Army

Ranger Regiment: What we know about the British Army's elite force

The British Army's Ranger Regiment, which stood up almost a year ago, are at the heart of the Army's new Special Operations Brigade

Created to meet the next challenges in warfare, through the Future Soldier transformation plan, the highly-trained Army unit was formed to conduct special operations usually conducted by Special Forces personnel.

Defence Secretary Ben Wallace told MPs last year that the regiment would be "partly special" as better equipment and "more selected" troops would form a key part of the Rangers.

The Special Operations Brigade replaced the Specialised Infantry Group.

Rangers take on roles usually carried out by Special Forces personnel, operating in high-threat environments to train, advise and accompany allies.

The elite regiment recently deployed alongside US Special Operations Forces, putting new battlefield equipment to the test.

Ranger Regiment put cutting-edge battlefield technology to the test in the Mojave desert onProject Convergence 22.

Allies from the UK, US and Australia used cutting-edge battlefield technology to demonstrate future fighting capabilities in California's Mojave desert.

The Chief of the General Staff said the brigade would build on the lessons that had been "learnt from Iraq and Afghanistan about just how important it is to build up local and regional capacity".

The formation was part of a significant restructuring of the British Army following the publication of the Government's Defence Command Paper –  which laid out plans for the Armed Forces over the coming decade.

Matching 'brainpower with firepower'

The Ranger Regiment is formed of four "all-arms" battalions, each of about 250 personnel.

Initially, the regiment was 'seeded' from the four current specialised infantry battalions: 1 SCOTS (which became 1st Battalion, Ranger Regiment), 2 PWRR, 2 LANCS, and 4 RIFLES (which became 4th Battalion, Ranger Regiment, along with elements of 3rd Battalion the Royal Gurkha Rifles).

The regiment will receive £120m over the next four years to equip it.

Ranger Regiment – the Army's radical future soldiers.

Ranger Regiment will be routinely deployed around the world supporting allied nations in delivering defence and security.

Defence Secretary Ben Wallace last year said the new regiment would be at the forefront of a more "active and engaged" armed forces.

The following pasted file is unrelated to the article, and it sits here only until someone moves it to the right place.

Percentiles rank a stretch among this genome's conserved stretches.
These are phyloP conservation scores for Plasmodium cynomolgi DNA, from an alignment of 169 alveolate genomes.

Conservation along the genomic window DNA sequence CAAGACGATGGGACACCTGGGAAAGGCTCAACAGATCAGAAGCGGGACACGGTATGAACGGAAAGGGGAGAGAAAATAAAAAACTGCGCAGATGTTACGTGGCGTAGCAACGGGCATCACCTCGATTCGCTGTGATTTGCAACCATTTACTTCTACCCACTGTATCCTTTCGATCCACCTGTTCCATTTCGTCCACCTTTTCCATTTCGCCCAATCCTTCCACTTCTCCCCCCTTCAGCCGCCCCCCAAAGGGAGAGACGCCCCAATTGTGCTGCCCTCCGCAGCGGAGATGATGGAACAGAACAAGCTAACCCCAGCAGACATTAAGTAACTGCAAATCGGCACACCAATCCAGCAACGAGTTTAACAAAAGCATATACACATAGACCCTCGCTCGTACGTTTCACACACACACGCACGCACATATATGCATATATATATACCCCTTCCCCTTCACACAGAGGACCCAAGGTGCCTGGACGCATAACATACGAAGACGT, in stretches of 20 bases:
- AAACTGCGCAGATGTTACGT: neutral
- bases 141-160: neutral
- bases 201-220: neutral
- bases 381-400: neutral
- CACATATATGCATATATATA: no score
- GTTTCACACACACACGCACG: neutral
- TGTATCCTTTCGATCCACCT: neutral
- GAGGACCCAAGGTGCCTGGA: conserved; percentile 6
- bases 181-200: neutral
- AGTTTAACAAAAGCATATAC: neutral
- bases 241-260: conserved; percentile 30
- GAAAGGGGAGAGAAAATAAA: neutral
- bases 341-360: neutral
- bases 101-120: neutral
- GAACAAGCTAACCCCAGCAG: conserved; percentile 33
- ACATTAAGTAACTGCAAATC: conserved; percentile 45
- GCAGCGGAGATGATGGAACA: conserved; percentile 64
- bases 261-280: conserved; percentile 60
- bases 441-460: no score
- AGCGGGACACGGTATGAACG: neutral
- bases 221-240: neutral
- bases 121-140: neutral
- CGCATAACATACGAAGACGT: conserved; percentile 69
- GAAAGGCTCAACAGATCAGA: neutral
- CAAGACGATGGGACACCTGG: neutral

Mr Wallace added that money was spent on equipment to make the Rangers more "independent", with the regiment expected to deploy without the usual logistical support given to others.

The Defence Secretary said the formation would be a "more selected cadre of people, with better equipment".

Then Chief of the General Staff, General Sir Mark Carleton-Smith, previously said that the Rangers would be the "vanguard of the Army's global footprint", adding that it would be "matching brainpower with firepower, data and software with hardware."

In 2021, Former Army Chief Sir Mark Carleton-Smith spoke about the formation of the then new Ranger Regiment.

Everyone serving in the Ranger Regiment wears a metal cap badge, inspired by a peregrine falcon, which according to the British military is due to the bird's loyalty and ability to operate in all environments.

Meanwhile, the regiment's beret and stable belt are gunmetal grey, in homage to the peregrine falcon's colour.

According to the Defence Command Paper, the Ranger Regiment on their formation would "be aligned with the new divisions of infantry".

"They will be able to operate in complex, high-threat environments, taking on some tasks traditionally done by Special Forces," the document continues.

"This work will involve deterring adversaries and contributing to collective deterrence by training, advising and, if necessary, accompanying partners."

British Army Ranger Regiment on Project Convergence in the Mojave Desert 15112022 CREDIT BFBS
Ranger Regiment deployed alongside US Special Operations Forces, to put new battlefield equipment to the test in the Mojave desert.

Cap badge

The Ranger Regiment are very proud of its cap badge – which has been designed to demonstrate a new capability for the Army.